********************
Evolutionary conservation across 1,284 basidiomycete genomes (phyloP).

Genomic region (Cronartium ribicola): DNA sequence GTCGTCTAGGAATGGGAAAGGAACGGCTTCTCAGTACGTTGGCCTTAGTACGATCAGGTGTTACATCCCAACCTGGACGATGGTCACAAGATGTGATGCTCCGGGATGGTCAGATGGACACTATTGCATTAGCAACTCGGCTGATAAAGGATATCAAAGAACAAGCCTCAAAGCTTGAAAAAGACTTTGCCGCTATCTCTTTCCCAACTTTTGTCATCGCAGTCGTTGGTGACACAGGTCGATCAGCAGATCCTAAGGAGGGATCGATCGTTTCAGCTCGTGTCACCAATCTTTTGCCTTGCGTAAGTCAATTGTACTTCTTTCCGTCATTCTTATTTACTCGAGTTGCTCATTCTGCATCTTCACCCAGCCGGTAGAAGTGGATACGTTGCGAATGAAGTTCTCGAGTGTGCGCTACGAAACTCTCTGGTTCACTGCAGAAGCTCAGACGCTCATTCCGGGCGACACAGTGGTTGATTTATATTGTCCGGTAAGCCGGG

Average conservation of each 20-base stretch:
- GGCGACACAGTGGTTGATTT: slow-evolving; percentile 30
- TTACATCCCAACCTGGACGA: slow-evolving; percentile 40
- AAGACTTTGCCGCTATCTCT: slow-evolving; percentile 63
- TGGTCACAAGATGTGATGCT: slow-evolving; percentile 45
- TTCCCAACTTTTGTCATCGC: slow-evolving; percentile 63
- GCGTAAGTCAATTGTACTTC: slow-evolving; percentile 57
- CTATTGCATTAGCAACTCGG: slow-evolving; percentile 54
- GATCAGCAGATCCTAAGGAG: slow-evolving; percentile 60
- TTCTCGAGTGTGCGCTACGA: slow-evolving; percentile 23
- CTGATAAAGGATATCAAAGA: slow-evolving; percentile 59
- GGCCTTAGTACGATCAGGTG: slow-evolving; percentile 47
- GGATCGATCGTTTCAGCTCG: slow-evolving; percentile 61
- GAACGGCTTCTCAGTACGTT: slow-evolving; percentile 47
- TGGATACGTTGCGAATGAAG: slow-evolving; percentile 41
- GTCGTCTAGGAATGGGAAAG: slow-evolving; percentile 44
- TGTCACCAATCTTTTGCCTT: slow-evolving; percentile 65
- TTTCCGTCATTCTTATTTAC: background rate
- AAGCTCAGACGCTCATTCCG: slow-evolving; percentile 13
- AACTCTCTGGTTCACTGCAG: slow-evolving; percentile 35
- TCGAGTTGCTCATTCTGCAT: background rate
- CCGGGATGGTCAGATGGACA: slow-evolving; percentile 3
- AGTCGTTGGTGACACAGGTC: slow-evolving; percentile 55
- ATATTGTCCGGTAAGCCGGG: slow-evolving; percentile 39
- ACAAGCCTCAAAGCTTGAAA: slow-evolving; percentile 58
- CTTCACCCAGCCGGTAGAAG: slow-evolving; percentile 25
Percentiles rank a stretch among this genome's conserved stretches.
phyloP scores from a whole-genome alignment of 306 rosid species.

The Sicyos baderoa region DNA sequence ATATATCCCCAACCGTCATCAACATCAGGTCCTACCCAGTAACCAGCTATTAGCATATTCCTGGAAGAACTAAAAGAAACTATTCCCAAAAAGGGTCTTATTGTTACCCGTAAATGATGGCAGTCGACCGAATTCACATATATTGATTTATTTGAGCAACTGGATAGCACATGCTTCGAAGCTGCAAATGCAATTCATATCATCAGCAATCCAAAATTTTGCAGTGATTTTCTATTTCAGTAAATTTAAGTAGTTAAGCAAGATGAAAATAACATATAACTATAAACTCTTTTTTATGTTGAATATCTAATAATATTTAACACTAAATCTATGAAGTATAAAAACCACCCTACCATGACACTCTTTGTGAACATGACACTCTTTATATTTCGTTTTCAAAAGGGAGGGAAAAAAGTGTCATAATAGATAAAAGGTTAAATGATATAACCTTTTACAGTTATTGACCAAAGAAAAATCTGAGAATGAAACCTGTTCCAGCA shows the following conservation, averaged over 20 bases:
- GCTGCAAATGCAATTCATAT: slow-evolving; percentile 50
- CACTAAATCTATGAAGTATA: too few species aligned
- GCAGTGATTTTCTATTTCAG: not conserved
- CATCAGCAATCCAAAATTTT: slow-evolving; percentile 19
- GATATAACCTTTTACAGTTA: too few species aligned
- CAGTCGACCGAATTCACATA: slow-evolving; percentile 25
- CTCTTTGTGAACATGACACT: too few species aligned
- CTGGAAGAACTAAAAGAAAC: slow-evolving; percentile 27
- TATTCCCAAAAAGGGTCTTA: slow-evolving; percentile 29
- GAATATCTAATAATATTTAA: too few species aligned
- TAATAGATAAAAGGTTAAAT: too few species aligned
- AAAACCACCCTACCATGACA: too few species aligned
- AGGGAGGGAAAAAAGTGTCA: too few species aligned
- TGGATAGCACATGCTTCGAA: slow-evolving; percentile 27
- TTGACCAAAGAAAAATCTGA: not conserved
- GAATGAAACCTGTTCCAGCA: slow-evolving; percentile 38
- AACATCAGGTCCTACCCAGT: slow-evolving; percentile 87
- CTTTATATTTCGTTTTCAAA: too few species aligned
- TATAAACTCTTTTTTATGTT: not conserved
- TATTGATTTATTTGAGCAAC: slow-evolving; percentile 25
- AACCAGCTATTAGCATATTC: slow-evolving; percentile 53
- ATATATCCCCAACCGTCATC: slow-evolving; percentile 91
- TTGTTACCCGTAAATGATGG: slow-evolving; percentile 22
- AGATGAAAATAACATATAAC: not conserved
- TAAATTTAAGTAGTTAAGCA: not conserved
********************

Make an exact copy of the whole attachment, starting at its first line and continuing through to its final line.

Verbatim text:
Evolutionary conservation across 1,284 basidiomycete genomes (phyloP).

Genomic region (Cronartium ribicola): DNA sequence GTCGTCTAGGAATGGGAAAGGAACGGCTTCTCAGTACGTTGGCCTTAGTACGATCAGGTGTTACATCCCAACCTGGACGATGGTCACAAGATGTGATGCTCCGGGATGGTCAGATGGACACTATTGCATTAGCAACTCGGCTGATAAAGGATATCAAAGAACAAGCCTCAAAGCTTGAAAAAGACTTTGCCGCTATCTCTTTCCCAACTTTTGTCATCGCAGTCGTTGGTGACACAGGTCGATCAGCAGATCCTAAGGAGGGATCGATCGTTTCAGCTCGTGTCACCAATCTTTTGCCTTGCGTAAGTCAATTGTACTTCTTTCCGTCATTCTTATTTACTCGAGTTGCTCATTCTGCATCTTCACCCAGCCGGTAGAAGTGGATACGTTGCGAATGAAGTTCTCGAGTGTGCGCTACGAAACTCTCTGGTTCACTGCAGAAGCTCAGACGCTCATTCCGGGCGACACAGTGGTTGATTTATATTGTCCGGTAAGCCGGG

Average conservation of each 20-base stretch:
- GGCGACACAGTGGTTGATTT: slow-evolving; percentile 30
- TTACATCCCAACCTGGACGA: slow-evolving; percentile 40
- AAGACTTTGCCGCTATCTCT: slow-evolving; percentile 63
- TGGTCACAAGATGTGATGCT: slow-evolving; percentile 45
- TTCCCAACTTTTGTCATCGC: slow-evolving; percentile 63
- GCGTAAGTCAATTGTACTTC: slow-evolving; percentile 57
- CTATTGCATTAGCAACTCGG: slow-evolving; percentile 54
- GATCAGCAGATCCTAAGGAG: slow-evolving; percentile 60
- TTCTCGAGTGTGCGCTACGA: slow-evolving; percentile 23
- CTGATAAAGGATATCAAAGA: slow-evolving; percentile 59
- GGCCTTAGTACGATCAGGTG: slow-evolving; percentile 47
- GGATCGATCGTTTCAGCTCG: slow-evolving; percentile 61
- GAACGGCTTCTCAGTACGTT: slow-evolving; percentile 47
- TGGATACGTTGCGAATGAAG: slow-evolving; percentile 41
- GTCGTCTAGGAATGGGAAAG: slow-evolving; percentile 44
- TGTCACCAATCTTTTGCCTT: slow-evolving; percentile 65
- TTTCCGTCATTCTTATTTAC: background rate
- AAGCTCAGACGCTCATTCCG: slow-evolving; percentile 13
- AACTCTCTGGTTCACTGCAG: slow-evolving; percentile 35
- TCGAGTTGCTCATTCTGCAT: background rate
- CCGGGATGGTCAGATGGACA: slow-evolving; percentile 3
- AGTCGTTGGTGACACAGGTC: slow-evolving; percentile 55
- ATATTGTCCGGTAAGCCGGG: slow-evolving; percentile 39
- ACAAGCCTCAAAGCTTGAAA: slow-evolving; percentile 58
- CTTCACCCAGCCGGTAGAAG: slow-evolving; percentile 25
Percentiles rank a stretch among this genome's conserved stretches.
phyloP scores from a whole-genome alignment of 306 rosid species.

The Sicyos baderoa region DNA sequence ATATATCCCCAACCGTCATCAACATCAGGTCCTACCCAGTAACCAGCTATTAGCATATTCCTGGAAGAACTAAAAGAAACTATTCCCAAAAAGGGTCTTATTGTTACCCGTAAATGATGGCAGTCGACCGAATTCACATATATTGATTTATTTGAGCAACTGGATAGCACATGCTTCGAAGCTGCAAATGCAATTCATATCATCAGCAATCCAAAATTTTGCAGTGATTTTCTATTTCAGTAAATTTAAGTAGTTAAGCAAGATGAAAATAACATATAACTATAAACTCTTTTTTATGTTGAATATCTAATAATATTTAACACTAAATCTATGAAGTATAAAAACCACCCTACCATGACACTCTTTGTGAACATGACACTCTTTATATTTCGTTTTCAAAAGGGAGGGAAAAAAGTGTCATAATAGATAAAAGGTTAAATGATATAACCTTTTACAGTTATTGACCAAAGAAAAATCTGAGAATGAAACCTGTTCCAGCA shows the following conservation, averaged over 20 bases:
- GCTGCAAATGCAATTCATAT: slow-evolving; percentile 50
- CACTAAATCTATGAAGTATA: too few species aligned
- GCAGTGATTTTCTATTTCAG: not conserved
- CATCAGCAATCCAAAATTTT: slow-evolving; percentile 19
- GATATAACCTTTTACAGTTA: too few species aligned
- CAGTCGACCGAATTCACATA: slow-evolving; percentile 25
- CTCTTTGTGAACATGACACT: too few species aligned
- CTGGAAGAACTAAAAGAAAC: slow-evolving; percentile 27
- TATTCCCAAAAAGGGTCTTA: slow-evolving; percentile 29
- GAATATCTAATAATATTTAA: too few species aligned
- TAATAGATAAAAGGTTAAAT: too few species aligned
- AAAACCACCCTACCATGACA: too few species aligned
- AGGGAGGGAAAAAAGTGTCA: too few species aligned
- TGGATAGCACATGCTTCGAA: slow-evolving; percentile 27
- TTGACCAAAGAAAAATCTGA: not conserved
- GAATGAAACCTGTTCCAGCA: slow-evolving; percentile 38
- AACATCAGGTCCTACCCAGT: slow-evolving; percentile 87
- CTTTATATTTCGTTTTCAAA: too few species aligned
- TATAAACTCTTTTTTATGTT: not conserved
- TATTGATTTATTTGAGCAAC: slow-evolving; percentile 25
- AACCAGCTATTAGCATATTC: slow-evolving; percentile 53
- ATATATCCCCAACCGTCATC: slow-evolving; percentile 91
- TTGTTACCCGTAAATGATGG: slow-evolving; percentile 22
- AGATGAAAATAACATATAAC: not conserved
- TAAATTTAAGTAGTTAAGCA: not conserved